I owe a lot to the SCM. After a good Quaker upbringing, which taught me the importance of being of service to others, I joined the SCM at Bristol in 1958. It did two things for me.
Firstly, I was challenged to face up to a commitment in trying to be a follower of Jesus. Being taken through the Methodist Covenant Service – a celebration and re-commitment of Methodists to the Covenant offered by God – was a significant moment in our Group’s life each year.
Secondly, it helped me to get my mind straight about the sort of book the Bible is. I was able to see it as a record of people’s evolving understanding of God. We studied a book by H.E.Fosdick, in which he details this approach. That has stood me in good stead ever since, along with a desire to ask of any Bible passage, “what does this mean in the context out of which it came?” and “why did the writer put it in?”. Finding the answers to such questions usually makes for a much deeper and better understanding than what the words may seem to be saying.
Academically, my studies at Bristol were in Physics and Psychology and I wanted coherence between the scientific world view and my understanding of faith. When I went on to teach science in Malawi, it was to young people who had been brought up in churches that took the Bible literally and so they presumed that you couldn’t be a Christian and a scientist. So with the student Christian group in the school (symbolically, we met in the science lab) I looked at Genesis. It seemed to me that if you can deal with its first two chapters, you can handle the rest of the Bible because you’ve had to address questions of Biblical sources, the evolution of life and the nature of being human. I was glad to be involved in supporting the Student Christian Organisation of Malawi which received funds and support from the WSCF. I was Treasurer for its Travelling Secretary with whom I became good friends.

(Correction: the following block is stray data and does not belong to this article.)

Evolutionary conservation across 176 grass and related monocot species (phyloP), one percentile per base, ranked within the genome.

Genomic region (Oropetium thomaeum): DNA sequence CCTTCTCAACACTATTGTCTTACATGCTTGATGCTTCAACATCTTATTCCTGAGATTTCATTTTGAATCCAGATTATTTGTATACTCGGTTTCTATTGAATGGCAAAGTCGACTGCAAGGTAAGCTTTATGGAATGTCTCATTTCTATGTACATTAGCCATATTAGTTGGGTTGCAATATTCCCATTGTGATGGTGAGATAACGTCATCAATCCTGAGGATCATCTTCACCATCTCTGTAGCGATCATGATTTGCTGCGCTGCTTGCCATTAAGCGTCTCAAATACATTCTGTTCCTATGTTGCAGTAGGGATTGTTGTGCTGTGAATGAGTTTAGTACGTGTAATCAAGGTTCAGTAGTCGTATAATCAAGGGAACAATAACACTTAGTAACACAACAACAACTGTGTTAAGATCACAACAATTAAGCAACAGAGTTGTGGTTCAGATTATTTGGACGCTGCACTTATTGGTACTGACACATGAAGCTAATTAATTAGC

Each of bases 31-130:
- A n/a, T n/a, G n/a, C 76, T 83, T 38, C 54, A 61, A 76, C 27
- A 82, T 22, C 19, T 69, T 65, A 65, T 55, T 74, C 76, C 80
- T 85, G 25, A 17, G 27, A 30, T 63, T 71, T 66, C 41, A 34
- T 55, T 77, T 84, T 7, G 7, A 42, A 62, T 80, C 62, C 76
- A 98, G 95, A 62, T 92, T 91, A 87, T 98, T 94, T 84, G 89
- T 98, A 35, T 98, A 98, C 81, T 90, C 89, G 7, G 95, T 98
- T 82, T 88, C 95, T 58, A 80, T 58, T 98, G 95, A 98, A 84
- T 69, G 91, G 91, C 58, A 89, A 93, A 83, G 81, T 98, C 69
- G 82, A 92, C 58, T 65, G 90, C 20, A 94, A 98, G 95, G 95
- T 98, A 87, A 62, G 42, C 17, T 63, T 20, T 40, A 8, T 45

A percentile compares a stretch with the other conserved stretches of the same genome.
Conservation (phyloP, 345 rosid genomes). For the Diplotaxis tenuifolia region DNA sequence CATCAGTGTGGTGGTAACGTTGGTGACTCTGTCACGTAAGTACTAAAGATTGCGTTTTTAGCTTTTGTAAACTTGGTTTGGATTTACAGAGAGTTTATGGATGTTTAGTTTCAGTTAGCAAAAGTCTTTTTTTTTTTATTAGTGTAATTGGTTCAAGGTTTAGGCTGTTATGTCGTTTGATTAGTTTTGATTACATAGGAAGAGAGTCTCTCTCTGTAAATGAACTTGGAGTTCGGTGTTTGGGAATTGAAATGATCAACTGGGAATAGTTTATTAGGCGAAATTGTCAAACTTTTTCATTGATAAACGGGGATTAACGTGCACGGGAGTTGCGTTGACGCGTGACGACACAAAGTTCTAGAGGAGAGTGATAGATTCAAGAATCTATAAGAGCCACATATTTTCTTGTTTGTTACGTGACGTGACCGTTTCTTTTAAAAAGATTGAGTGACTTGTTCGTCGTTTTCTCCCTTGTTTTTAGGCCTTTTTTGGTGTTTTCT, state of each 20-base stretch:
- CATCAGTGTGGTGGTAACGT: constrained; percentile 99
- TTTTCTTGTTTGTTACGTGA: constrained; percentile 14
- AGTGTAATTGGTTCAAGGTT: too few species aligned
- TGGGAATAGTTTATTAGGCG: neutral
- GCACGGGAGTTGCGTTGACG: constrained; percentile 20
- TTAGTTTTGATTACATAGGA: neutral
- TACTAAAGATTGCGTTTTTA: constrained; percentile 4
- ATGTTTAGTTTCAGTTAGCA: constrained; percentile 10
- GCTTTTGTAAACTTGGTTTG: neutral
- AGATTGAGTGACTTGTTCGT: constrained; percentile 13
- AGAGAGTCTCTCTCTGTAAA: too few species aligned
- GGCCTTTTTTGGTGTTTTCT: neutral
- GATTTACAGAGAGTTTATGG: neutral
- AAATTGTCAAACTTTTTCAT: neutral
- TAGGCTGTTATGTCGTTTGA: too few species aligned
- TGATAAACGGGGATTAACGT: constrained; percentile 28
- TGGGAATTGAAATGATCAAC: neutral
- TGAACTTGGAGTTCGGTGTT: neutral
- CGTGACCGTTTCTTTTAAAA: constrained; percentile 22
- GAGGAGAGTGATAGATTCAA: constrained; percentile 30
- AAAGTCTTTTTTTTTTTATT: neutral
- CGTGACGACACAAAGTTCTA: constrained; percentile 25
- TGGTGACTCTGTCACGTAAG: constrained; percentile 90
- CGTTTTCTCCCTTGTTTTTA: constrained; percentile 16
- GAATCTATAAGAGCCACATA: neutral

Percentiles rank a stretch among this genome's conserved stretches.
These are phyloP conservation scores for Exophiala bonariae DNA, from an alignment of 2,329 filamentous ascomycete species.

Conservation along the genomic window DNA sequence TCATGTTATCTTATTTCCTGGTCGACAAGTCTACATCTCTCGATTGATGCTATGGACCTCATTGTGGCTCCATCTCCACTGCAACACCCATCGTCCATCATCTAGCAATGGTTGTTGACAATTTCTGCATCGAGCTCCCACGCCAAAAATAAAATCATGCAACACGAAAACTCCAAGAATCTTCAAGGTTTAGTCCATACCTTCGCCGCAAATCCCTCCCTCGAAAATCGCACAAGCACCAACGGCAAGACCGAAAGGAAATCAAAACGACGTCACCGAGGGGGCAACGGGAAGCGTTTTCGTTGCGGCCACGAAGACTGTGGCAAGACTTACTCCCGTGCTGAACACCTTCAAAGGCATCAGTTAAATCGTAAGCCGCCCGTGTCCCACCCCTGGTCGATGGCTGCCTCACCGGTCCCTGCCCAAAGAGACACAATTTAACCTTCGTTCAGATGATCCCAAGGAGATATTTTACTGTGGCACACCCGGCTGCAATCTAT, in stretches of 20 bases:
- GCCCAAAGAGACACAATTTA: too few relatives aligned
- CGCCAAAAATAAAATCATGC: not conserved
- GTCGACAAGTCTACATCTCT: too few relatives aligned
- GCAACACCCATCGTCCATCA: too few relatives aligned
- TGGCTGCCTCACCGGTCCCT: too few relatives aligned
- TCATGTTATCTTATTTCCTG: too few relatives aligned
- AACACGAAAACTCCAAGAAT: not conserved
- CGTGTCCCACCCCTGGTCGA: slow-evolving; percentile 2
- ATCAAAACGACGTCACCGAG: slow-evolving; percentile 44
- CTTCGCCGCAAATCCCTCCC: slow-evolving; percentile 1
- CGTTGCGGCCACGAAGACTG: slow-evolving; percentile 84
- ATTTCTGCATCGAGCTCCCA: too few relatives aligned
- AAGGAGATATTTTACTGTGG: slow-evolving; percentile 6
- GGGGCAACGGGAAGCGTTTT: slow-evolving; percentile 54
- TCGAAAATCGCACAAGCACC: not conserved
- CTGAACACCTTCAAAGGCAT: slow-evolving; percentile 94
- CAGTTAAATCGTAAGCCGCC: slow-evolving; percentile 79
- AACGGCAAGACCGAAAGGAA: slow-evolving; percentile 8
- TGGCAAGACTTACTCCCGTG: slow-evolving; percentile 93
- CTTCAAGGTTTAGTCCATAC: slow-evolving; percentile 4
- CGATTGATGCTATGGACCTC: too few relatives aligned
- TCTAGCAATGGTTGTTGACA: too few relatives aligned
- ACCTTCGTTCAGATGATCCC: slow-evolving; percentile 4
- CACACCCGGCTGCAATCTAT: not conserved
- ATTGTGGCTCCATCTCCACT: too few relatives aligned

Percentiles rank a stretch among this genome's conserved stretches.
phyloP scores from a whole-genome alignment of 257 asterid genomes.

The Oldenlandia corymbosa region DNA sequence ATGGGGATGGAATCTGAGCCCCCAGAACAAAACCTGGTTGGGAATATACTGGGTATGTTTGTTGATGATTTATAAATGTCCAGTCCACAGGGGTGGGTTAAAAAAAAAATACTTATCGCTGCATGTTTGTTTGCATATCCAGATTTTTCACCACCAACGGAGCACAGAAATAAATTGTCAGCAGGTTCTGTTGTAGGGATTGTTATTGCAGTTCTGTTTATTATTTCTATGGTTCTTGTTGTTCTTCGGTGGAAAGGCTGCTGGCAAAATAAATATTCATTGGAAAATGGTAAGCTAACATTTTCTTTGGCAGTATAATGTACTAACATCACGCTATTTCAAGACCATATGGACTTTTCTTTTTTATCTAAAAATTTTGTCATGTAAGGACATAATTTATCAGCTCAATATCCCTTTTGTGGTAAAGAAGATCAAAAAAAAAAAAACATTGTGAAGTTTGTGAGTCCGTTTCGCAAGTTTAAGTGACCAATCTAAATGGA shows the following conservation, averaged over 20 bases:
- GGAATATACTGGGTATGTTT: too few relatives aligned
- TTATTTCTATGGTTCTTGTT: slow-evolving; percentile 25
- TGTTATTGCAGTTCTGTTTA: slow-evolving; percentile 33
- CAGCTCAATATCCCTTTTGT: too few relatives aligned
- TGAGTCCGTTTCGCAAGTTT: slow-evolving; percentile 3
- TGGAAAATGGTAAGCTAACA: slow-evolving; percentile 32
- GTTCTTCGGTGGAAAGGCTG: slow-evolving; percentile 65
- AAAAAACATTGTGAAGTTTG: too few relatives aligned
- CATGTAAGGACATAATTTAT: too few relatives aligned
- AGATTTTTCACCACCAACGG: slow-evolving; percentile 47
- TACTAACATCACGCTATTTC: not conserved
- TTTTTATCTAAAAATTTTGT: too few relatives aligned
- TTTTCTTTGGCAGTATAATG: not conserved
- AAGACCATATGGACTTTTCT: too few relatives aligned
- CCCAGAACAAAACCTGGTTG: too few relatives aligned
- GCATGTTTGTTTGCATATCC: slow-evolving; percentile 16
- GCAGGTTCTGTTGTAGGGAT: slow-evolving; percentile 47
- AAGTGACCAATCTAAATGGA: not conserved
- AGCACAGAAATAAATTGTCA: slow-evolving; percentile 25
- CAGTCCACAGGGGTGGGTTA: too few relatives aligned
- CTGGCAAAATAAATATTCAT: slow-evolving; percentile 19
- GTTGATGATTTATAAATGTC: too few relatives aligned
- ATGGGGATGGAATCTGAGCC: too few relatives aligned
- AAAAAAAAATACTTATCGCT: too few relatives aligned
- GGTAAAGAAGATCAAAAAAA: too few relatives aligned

I’ve remained a Quaker and a liberal Christian (labels are needed) but with a strong willingness to work with those of other backgrounds. Twenty seven years in the ecumenical, interfaith and international setting of the Selly Oak Colleges in Birmingham showed me what amazing lives of witness and service are lived by people nurtured by so many different church and faith communities. Richard Holloway, in his book of 2005, Doubts and Loves, says that it matters less to him what people say they believe than what it leads them to do. I came to like the book with a religious writings reading group that I ran for the local University of the Third Age. That and being involved with Christians Together in Minehead have been part of my continuing commitments that began with that first experience in the SCM.